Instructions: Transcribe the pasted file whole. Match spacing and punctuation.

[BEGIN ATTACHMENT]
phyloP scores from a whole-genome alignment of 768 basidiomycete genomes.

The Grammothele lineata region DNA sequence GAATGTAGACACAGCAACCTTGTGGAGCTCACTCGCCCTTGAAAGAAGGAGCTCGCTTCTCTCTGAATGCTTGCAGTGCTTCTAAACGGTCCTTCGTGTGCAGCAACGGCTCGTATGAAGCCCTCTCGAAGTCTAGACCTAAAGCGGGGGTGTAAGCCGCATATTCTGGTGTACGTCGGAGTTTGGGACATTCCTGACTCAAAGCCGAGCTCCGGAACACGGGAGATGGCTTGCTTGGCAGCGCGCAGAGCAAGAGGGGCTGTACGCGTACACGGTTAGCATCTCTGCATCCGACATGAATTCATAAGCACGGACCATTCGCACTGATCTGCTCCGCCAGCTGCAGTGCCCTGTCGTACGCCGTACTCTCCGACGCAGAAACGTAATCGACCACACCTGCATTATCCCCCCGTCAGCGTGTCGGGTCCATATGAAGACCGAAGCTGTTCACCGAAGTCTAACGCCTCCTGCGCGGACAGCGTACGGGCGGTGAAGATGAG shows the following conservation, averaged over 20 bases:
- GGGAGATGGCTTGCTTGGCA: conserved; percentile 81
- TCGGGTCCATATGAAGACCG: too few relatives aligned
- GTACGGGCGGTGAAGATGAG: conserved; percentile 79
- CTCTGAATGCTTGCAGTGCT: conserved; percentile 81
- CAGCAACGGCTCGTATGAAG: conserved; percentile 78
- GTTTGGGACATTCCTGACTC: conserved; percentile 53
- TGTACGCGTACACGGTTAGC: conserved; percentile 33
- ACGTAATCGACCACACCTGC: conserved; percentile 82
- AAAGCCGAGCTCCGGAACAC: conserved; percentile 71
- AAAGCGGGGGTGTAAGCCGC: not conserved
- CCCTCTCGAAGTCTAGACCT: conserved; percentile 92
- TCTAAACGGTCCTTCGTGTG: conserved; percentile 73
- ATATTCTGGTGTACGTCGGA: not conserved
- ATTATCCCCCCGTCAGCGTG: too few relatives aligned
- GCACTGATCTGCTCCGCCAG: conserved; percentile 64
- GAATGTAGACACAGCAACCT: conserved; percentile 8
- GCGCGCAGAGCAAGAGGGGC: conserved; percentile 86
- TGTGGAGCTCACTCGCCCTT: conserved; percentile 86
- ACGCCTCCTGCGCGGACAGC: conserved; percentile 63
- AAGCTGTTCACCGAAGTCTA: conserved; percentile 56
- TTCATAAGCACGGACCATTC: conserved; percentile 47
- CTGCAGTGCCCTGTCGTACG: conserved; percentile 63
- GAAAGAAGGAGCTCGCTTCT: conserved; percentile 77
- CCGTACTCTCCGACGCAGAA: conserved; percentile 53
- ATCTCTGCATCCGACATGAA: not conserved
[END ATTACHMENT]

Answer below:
phyloP scores from a whole-genome alignment of 768 basidiomycete genomes.

The Grammothele lineata region DNA sequence GAATGTAGACACAGCAACCTTGTGGAGCTCACTCGCCCTTGAAAGAAGGAGCTCGCTTCTCTCTGAATGCTTGCAGTGCTTCTAAACGGTCCTTCGTGTGCAGCAACGGCTCGTATGAAGCCCTCTCGAAGTCTAGACCTAAAGCGGGGGTGTAAGCCGCATATTCTGGTGTACGTCGGAGTTTGGGACATTCCTGACTCAAAGCCGAGCTCCGGAACACGGGAGATGGCTTGCTTGGCAGCGCGCAGAGCAAGAGGGGCTGTACGCGTACACGGTTAGCATCTCTGCATCCGACATGAATTCATAAGCACGGACCATTCGCACTGATCTGCTCCGCCAGCTGCAGTGCCCTGTCGTACGCCGTACTCTCCGACGCAGAAACGTAATCGACCACACCTGCATTATCCCCCCGTCAGCGTGTCGGGTCCATATGAAGACCGAAGCTGTTCACCGAAGTCTAACGCCTCCTGCGCGGACAGCGTACGGGCGGTGAAGATGAG shows the following conservation, averaged over 20 bases:
- GGGAGATGGCTTGCTTGGCA: conserved; percentile 81
- TCGGGTCCATATGAAGACCG: too few relatives aligned
- GTACGGGCGGTGAAGATGAG: conserved; percentile 79
- CTCTGAATGCTTGCAGTGCT: conserved; percentile 81
- CAGCAACGGCTCGTATGAAG: conserved; percentile 78
- GTTTGGGACATTCCTGACTC: conserved; percentile 53
- TGTACGCGTACACGGTTAGC: conserved; percentile 33
- ACGTAATCGACCACACCTGC: conserved; percentile 82
- AAAGCCGAGCTCCGGAACAC: conserved; percentile 71
- AAAGCGGGGGTGTAAGCCGC: not conserved
- CCCTCTCGAAGTCTAGACCT: conserved; percentile 92
- TCTAAACGGTCCTTCGTGTG: conserved; percentile 73
- ATATTCTGGTGTACGTCGGA: not conserved
- ATTATCCCCCCGTCAGCGTG: too few relatives aligned
- GCACTGATCTGCTCCGCCAG: conserved; percentile 64
- GAATGTAGACACAGCAACCT: conserved; percentile 8
- GCGCGCAGAGCAAGAGGGGC: conserved; percentile 86
- TGTGGAGCTCACTCGCCCTT: conserved; percentile 86
- ACGCCTCCTGCGCGGACAGC: conserved; percentile 63
- AAGCTGTTCACCGAAGTCTA: conserved; percentile 56
- TTCATAAGCACGGACCATTC: conserved; percentile 47
- CTGCAGTGCCCTGTCGTACG: conserved; percentile 63
- GAAAGAAGGAGCTCGCTTCT: conserved; percentile 77
- CCGTACTCTCCGACGCAGAA: conserved; percentile 53
- ATCTCTGCATCCGACATGAA: not conserved